|Yahara Mikio Sensei, Heian Yondan Kata.|
Introduction and commentary:
That being said, as Funakoshi Gichin Sensei emphasized: “… with mastery of the five Heian kata one can have confidence in their ability to defend themselves”; furthermore, “…the name 平安 in Mandarin literally translates as ‘safety’, which specifically elucidates this fact”.
An outstanding feature of Heian Yondan is an extensive amount of keriwaza. There are six leg attacks including three jodan mae-geri keage, two yoko-geri keage, and hiza-tsuchi.
While the kicks are practiced higher in training that is primarily for ‘solo form training’. With a training partner these waza are low kicks and are done in relation to where the opponent is to you. Yoko keage is the product of improved karate; that is, improved karate for practical self-defense. Rather than turning the hips to kick the opponents testicles—who is at your side—instead ‘keage’/‘kick up’ from directly where you are. This requires less ‘fine motor skills’ as sokuto is used, which requires less accuracy for impact and also produces what I call a ‘bulk action’.
Another stand out point is the large use of double arm techniques. Think about this for a moment. In total there are the two opening actions followed by juji-uke then chudan morote uke. And it doesn’t stop there! Finally, ryoken koshi gamae—movement five—concludes the double arm actions, but not for long. After the simultaneous uraken and yoko keage enpi is impacted onto to an open hand. Then of course is double arm open handed actions which conclude with sword hand attack and simultaneous jodan kamae.
Not long after this in movement 14 and 17 Chudan kakiwake uke is utilized, then the second to fourth advancement with chudan morote uke, in kokutsu dachi, are executed. Last but not least, on the 25th count, there is a cover and double handed head pull to impact with hiza-tsuchi.
Overall, we can readily see lessons from Kanku Dai in this form but, indeed also other kata such as ‘reverse engineering’ from Jion.
Notice the absence of Kiba-dachi after its extensive use in Heian Sandan? That's not a coincidence and is dictated by jiku/seichusen training.
A key technical aspect in Heian Yondan is te-ashi onaji, which is most notably challenged in the first two movements. Originally, these two waza were performed rapidly; however, Funakoshi Sensei increased its technical difficulty to more precisely be able to utilize in application.
Here are the 14 different waza featured in Heian Yondan:
1) Haiwan sokumen jodan yoko-uke doji ni zenwan hitai mae yoko-gamae (Kokutsu-dachi).
2) Ryoken gedan juji-uke (Zenkutsu-dachi).
3) Chudan morote-uke (Kokutsu-dachi).
4) Ryoken koshi-gamae (Migi/Hidari ashi dachi).
5) Sokuto yoko-geri keage doji ni uraken jodan yokomawashi uchi (Migi/Hidari ashi dachi).
6) Mae-enpi (Hidari zenkutsu-dachi).
7) Shuto gedan-barai kara jodan-uke doji ni shuto jodan sotomawashi uchi (Hiza kutsu).
8) Jodan mae-geri keage.
9) Te osae-uke kara uraken jodan tatemawashi uchi (Kosa-dachi).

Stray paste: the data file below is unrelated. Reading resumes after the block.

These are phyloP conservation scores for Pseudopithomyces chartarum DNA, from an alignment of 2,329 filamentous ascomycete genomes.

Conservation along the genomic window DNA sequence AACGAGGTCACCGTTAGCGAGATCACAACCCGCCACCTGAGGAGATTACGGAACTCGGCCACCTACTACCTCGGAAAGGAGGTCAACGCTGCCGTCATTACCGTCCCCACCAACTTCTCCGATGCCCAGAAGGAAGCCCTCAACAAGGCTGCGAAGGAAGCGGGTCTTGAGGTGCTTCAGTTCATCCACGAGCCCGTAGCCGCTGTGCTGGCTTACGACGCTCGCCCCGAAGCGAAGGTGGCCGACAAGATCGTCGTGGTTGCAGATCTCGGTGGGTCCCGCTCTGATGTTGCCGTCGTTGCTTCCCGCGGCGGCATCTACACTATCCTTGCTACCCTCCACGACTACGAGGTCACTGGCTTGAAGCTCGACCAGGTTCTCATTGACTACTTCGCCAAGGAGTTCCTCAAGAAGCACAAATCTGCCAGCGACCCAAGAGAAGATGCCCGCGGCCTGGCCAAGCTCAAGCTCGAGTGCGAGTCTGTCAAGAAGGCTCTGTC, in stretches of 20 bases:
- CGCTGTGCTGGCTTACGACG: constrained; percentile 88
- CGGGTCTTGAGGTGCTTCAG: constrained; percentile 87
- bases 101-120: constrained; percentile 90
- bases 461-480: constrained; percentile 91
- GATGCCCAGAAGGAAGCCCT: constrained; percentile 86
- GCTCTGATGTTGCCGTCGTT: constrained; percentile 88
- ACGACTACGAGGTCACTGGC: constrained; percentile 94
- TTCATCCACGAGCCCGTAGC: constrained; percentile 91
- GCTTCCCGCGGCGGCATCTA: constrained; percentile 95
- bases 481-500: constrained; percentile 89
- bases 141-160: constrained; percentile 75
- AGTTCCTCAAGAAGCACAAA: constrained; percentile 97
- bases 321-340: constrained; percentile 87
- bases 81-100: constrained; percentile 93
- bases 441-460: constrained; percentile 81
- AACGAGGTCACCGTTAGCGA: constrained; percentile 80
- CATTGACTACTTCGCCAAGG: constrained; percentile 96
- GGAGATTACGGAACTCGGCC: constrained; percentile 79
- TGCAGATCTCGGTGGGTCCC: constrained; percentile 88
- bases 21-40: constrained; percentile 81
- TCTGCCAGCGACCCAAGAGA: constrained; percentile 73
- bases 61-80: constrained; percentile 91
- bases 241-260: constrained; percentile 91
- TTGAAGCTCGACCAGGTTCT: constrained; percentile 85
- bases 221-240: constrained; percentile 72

10) Ryoken chudan kakiwake-uke (Kokutsu-dachi).
11) Chudan oi-zuki (Zenkutsu-dachi).
12) Chudan gyaku-zuki (Zenkutsu-dachi).
13) Ryoken hiza ryogawa doji ni hiza-tsuchi (Hidari ashi dachi).
14) Chudan shuto-uke (Kokutsu-dachi).
YOI: Ryoken daitai mae (Hachiji-dachi).
1. Hidari haiwan hidari sokumen jodan yoko-uke doji ni migi zenwan hitai mae yoko-gamae (Migi kokutsu-dachi).
2. Migi haiwan migi sokumen jodan yoko-uke doji ni hidari zenwan hitai mae yoko-gamae (Hidari kokutsu-dachi).
3. Ryoken gedan juji-uke (Hidari zenkutsu-dachi).
4. Migi chudan morote-uke (Hidari kokutsu-dachi).
5. Ryoken migi koshi-gamae (Migi ashi dachi).
6. Hidari sokuto yoko-geri keage doji ni hidari uraken jodan yokomawashi uchi (Migi ashi dachi).
7. Sasho ni migi mae-enpi (Hidari zenkutsu-dachi).
8. Ryoken hidari koshi-gamae (Hidari ashi dachi, Okuribashi).
9. Migi sokuto yoko-geri keage doji ni migi uraken jodan yokomawashi uchi (Hidari ashi dachi).
10. Usho ni hidari mae-enpi (Migi zenkutsu-dachi).
11. Hidari shuto sasho gedan-barai kara sasho jodan-uke doji ni migi shuto jodan sotomawashi uchi (Hidari hiza kutsu).
12. Migi jodan mae-geri keage.
13. Sasho osae-uke kara migi uraken jodan tatemawashi uchi (Migi ashi mae kosa-dachi)—KIAI!
14. Ryoken chudan kakiwake-uke (Migi kokutsu-dachi).
15. Migi jodan mae-geri keage.
16. Uken chudan oi-zuki (Migi zenkutsu-dachi).
17. Saken chudan gyaku-zuki (Migi zenkutsu-dachi).
18. Ryoken chudan kakiwake-uke (Hidari kokutsu-dachi).
19. Migi jodan mae-geri keage.
20. Saken chudan oi-zuki (Hidari zenkutsu-dachi).
21. Uken chudan gyaku-zuki (Hidari zenkutsu-dachi).
22. Hidari chudan morote-uke (Migi kokutsu-dachi).
23. Migi chudan morote-uke (Hidari kokutsu-dachi).
24. Hidari chudan morote-uke (Migi kokutsu-dachi).
25. Ryoken migi hiza ryogawa doji ni migi hiza-tsuchi (Hidari ashi dachi)—KIAI!
26. Hidari chudan shuto-uke (Migi kokutsu-dachi).
27. Migi chudan shuto-uke (Hidari kokutsu-dachi).
Naore: Ryoken daitai mae (Hachiji-dachi).
To conclude I'd like to stress, yet again, that the Heian series were not designed for school children. However, they were used to introduce karate (into the Okinawa elementary school system) due to them being condensed variations of the classical forms, which were much less suited. Therefore, while they are not long kata, the applicative content they have is no less dangerous than their predecessors. This is why Master Funakoshi said what he did and should be closely noted. OSU!
© André Bertel. Oita City, Japan (2022).